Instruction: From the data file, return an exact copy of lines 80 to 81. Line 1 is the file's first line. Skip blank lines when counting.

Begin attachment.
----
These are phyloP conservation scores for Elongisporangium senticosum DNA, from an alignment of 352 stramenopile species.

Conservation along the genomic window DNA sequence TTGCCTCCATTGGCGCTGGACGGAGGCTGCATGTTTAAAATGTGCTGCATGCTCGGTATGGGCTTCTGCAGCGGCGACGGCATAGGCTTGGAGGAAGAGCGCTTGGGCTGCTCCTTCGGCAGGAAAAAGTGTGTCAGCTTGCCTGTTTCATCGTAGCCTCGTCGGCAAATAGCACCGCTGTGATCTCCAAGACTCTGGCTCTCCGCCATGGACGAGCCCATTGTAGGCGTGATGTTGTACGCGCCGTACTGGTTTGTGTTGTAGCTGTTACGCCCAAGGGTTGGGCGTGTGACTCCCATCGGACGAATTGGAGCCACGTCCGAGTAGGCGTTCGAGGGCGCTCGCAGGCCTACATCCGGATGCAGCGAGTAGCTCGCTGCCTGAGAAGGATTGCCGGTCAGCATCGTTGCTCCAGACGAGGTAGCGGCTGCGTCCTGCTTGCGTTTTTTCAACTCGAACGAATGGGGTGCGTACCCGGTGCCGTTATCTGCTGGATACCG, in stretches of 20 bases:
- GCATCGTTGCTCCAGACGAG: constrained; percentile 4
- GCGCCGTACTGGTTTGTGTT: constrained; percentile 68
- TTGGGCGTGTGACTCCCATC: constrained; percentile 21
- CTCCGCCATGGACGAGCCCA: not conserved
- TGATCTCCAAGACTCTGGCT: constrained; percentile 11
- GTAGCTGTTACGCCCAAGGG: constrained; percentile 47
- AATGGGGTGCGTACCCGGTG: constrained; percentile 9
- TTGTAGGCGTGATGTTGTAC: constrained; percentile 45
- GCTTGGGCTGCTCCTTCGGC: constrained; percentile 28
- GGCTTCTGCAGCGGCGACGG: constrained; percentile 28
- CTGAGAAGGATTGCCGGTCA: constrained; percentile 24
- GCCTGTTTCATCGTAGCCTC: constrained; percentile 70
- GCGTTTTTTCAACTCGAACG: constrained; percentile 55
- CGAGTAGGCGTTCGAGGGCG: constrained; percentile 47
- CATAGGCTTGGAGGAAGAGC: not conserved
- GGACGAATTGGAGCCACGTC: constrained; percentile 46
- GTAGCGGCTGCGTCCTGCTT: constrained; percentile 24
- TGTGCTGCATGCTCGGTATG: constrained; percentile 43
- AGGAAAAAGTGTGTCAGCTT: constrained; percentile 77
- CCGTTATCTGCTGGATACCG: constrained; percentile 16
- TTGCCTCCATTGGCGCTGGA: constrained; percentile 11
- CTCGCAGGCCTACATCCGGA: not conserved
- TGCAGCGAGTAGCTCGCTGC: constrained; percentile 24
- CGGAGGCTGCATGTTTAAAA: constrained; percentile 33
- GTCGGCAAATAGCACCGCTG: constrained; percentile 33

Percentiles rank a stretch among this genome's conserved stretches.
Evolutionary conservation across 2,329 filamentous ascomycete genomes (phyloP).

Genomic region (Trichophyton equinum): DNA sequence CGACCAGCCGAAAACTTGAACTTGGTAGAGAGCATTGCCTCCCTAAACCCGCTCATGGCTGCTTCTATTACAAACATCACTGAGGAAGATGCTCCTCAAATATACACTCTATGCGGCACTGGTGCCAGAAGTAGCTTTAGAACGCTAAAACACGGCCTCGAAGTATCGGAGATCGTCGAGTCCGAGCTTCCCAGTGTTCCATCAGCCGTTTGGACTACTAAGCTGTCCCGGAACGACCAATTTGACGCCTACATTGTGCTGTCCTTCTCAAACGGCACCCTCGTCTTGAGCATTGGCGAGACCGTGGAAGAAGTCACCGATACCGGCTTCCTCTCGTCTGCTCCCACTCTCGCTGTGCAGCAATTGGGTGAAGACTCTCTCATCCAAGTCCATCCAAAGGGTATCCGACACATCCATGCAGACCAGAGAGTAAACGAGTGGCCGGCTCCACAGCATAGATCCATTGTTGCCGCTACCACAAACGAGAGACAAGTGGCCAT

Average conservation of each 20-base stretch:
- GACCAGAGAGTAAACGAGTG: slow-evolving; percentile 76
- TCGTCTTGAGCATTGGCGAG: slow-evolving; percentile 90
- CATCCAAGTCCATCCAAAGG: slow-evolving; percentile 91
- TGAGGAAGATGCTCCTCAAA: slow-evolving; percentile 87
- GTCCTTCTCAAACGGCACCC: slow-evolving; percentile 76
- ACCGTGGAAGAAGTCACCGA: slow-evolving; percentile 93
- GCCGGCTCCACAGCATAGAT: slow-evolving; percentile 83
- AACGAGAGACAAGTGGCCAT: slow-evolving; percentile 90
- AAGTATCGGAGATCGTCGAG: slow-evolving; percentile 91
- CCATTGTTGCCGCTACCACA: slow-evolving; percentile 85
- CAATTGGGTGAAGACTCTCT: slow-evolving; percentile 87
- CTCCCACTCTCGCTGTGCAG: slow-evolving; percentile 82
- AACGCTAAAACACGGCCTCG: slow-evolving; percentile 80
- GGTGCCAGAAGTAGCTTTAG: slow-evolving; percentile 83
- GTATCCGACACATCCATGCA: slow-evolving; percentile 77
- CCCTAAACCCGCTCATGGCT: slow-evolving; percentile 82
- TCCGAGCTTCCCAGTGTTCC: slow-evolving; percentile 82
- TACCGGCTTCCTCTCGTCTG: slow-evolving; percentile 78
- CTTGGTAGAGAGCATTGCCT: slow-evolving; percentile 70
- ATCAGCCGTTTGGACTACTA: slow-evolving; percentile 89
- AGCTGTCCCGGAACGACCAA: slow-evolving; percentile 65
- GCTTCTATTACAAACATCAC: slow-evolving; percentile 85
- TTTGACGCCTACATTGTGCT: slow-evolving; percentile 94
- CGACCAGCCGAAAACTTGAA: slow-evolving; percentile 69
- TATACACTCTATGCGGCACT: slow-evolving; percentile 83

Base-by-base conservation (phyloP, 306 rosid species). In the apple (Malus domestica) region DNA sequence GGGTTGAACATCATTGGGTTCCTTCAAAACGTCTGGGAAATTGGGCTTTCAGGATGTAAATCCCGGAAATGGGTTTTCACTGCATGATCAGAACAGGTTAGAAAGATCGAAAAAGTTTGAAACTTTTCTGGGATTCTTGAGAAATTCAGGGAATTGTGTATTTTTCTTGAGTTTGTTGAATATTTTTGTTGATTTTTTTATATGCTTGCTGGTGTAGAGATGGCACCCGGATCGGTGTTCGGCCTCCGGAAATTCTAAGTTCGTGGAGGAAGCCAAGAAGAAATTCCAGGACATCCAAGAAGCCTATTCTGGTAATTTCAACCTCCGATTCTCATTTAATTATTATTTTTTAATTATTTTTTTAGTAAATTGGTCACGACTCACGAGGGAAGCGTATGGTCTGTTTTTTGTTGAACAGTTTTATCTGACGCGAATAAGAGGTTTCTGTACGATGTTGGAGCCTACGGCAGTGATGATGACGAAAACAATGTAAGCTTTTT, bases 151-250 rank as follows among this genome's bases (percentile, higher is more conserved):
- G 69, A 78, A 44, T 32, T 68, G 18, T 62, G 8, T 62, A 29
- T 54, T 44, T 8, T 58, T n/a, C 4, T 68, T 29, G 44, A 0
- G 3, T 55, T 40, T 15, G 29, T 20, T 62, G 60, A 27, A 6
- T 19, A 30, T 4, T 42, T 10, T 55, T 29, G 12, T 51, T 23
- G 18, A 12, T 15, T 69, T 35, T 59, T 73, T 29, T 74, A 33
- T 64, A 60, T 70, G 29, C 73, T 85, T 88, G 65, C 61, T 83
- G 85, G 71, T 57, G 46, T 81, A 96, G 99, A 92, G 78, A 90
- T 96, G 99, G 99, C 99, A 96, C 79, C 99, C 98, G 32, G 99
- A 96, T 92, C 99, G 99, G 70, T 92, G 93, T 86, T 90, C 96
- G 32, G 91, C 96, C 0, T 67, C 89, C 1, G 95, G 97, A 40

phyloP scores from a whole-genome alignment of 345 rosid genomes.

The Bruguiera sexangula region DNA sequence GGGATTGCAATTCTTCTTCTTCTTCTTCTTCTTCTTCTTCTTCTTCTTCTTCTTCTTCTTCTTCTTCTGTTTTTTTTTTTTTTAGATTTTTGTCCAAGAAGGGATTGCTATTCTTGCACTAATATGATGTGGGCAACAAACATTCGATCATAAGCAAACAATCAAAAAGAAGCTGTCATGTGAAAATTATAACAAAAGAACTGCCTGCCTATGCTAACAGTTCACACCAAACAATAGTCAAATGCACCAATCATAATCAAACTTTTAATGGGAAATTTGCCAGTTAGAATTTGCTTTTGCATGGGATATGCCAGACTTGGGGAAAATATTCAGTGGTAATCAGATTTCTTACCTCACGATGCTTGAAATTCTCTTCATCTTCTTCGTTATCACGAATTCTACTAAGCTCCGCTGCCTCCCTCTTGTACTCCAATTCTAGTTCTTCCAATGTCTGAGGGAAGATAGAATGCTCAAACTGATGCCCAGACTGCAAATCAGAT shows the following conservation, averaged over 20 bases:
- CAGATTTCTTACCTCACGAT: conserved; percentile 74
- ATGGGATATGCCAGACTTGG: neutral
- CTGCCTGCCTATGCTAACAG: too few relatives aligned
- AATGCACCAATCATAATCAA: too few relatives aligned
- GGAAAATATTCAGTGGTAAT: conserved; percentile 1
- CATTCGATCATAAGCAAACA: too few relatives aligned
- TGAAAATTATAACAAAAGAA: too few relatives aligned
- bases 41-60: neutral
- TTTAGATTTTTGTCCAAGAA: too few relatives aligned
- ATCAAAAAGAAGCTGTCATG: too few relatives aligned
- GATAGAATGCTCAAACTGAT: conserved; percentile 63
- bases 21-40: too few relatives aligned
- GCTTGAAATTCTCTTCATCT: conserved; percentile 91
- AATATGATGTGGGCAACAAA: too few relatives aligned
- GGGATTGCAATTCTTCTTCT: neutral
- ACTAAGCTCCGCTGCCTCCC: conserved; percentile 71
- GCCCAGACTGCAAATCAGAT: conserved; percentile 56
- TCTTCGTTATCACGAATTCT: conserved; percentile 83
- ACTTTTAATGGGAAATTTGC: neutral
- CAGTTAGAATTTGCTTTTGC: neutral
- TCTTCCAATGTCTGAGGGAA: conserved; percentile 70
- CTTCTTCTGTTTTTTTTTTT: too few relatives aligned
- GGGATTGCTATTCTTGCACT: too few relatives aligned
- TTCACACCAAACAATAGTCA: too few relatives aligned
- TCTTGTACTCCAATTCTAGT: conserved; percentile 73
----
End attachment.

- GATAGAATGCTCAAACTGAT: conserved; percentile 63
- bases 21-40: too few relatives aligned